MEXICAN CORNER - FRENCH/MEXICAN CREATION 2013
This creation was run within the perspective of numerous return journeys between the two continents to highlight the different states of our modern society.
« We're walking on a tight rope » Anon
« Mexican Corner » is an incursion into the heart of the violence that is shaking Mexican society. The mapping of an unbelievable violence, an inundation of barbaric acts which reveal the limitless cruelty of murderers and the sinister brutal events that ravage the country. The most prosperous company in Mexico is not listed on the register at the Chamber of Commerce. It is a consortium of drug cartels which inundates the world market with illegal products (from cocaine through heroin to synthetic drugs) and whose revenues have infiltrated 81% of the economic and social fabric of the country. The Mexican cartels are the most powerful ones in the world and fuel an undeclared civil war in Mexico. The areas where the law cannot be upheld are multiplying along the frontier, the toll is high : more than 60,000 people have died since 2006. Murders, mutilations and executions appear on the Internet in a sort of sado-pornographic cyber world. The soul-less criminals show no guilt : for them the bodies of their victims have become a way of sending messages, "narco-messages". The bodies are dismembered and the murderers do not hesitate to cut off their heads. The scenes of Dante-like crimes provoke fear, helplessness and perplexity, and even a certain fascination for this evil. The criminal organisations play with the media and are engaged in a symbolic form of war - revealing the power of the globalisation of images, internet and mobile phones which thus become as important as Kalachnikovs.
Is it possible to eradicate this vicious circle of violence ? Are the cartels mortal in Mexico ? It seems that this drug traffic, a Hydra with a thousand heads, unceasingly generates new leaders. And even if the heads are neutralised, below them lies a structure which continues to thrive. Why does this corruption and impunity survive in a society which openly declares its desire for a "democratic transition" ? Could Mexico be an imitation of a state of law where the frontiers between organised crime and state institutions have ceased to exist? Is it true that the cartels which control the movement of unimaginable quantities of drugs and money have never been as powerful as they are today ? Could Mexico be a "captive" state where the authorities and the business world have been deeply "narco-tized" ? Why has the violence become so extreme? It could be that what is forming here in Mexico is a post-political and post-industrial hotbed as the result of Mafia-like capitalism ? The drug dealers are revealing the cancer that is eating at Mexico : corruption. Can and does the state want to dismantle the network of political protection and the financial structures of the cartels notably by attacking those companies which serve as legal fronts to the laundering of their money ?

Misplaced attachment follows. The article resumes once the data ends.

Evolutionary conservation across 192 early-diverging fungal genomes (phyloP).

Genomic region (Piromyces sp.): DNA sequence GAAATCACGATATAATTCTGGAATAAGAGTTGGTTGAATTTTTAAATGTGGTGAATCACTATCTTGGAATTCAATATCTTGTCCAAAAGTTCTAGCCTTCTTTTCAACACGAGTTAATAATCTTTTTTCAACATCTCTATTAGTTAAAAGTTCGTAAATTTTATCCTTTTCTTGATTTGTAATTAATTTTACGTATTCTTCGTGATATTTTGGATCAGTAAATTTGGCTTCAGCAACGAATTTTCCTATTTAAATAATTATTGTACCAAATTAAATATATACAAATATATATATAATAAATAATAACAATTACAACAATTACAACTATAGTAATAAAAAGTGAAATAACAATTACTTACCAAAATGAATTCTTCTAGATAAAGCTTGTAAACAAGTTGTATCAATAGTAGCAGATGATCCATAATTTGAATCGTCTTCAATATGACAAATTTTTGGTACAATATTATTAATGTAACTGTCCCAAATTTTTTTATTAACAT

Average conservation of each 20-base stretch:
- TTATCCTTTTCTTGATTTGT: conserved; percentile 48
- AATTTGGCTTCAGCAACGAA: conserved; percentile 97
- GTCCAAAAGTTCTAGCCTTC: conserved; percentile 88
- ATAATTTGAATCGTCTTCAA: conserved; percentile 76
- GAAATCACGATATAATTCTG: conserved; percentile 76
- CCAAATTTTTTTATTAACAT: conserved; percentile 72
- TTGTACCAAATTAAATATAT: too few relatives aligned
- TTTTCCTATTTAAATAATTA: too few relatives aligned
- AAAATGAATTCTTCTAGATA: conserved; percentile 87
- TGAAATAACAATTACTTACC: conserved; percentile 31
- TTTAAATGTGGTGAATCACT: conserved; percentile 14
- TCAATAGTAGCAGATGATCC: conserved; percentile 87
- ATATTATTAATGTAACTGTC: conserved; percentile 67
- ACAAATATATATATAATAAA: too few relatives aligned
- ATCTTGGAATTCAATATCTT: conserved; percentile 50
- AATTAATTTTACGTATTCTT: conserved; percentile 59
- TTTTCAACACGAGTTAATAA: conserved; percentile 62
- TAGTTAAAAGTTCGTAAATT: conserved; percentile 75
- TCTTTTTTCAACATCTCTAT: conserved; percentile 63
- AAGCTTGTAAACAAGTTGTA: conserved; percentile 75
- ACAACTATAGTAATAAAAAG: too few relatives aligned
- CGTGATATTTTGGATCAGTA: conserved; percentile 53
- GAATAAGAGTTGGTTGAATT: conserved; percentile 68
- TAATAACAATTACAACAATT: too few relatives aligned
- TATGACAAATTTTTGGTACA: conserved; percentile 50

Symptomatic of the bridges that exist between the criminals and the elite which explain the ease with which money is laundered : corruption is implanted in the very marrow of the political system in Mexico where the PRI has governed without interruption who finance them n for the past 70 years, thus instigating a system of service to "privileged" clients and the buying of favours. In the state of Mexico, 30% of voters are prepared to sell their votes in exchange for money. The media adapts reality to suit the needs of those politicians who finance them, television news programmes resemble "telenovelas" and organised crime infiltrates government institutions, the police above all (three quarters of local councils in certain states are now completely gangrened by the Mafia). Where are the billions and billions of dirty dollars produced by these criminal societies going ? What are the legal ramifications ? Which company(s) launder their money ?
« Mexican Corner » is a look at the hidden side of globalisation and its criminal tropism. Ciudad Juarez, Culiacan, Monterrey, Chihuahua, Nuevo Laredo, Mazatlan, Acapulco, Veracruz and Cuarnavaca are listed as being among the fifty most violent towns in the world, the main commercial routes taken by the drug traffickers, the golden triangle of drug production. Today the drug cartels operate like multi-national companies with criminal activities diversified beyond the trafficking of drugs and arms into extortion, pirating, the theft of petrol, trading in human beings, prostitution and kidnapping. In Mexico, 90% of criminal acts are not judged. The immunity that accentuates this deadly decline is an aphrodisiac for those criminals.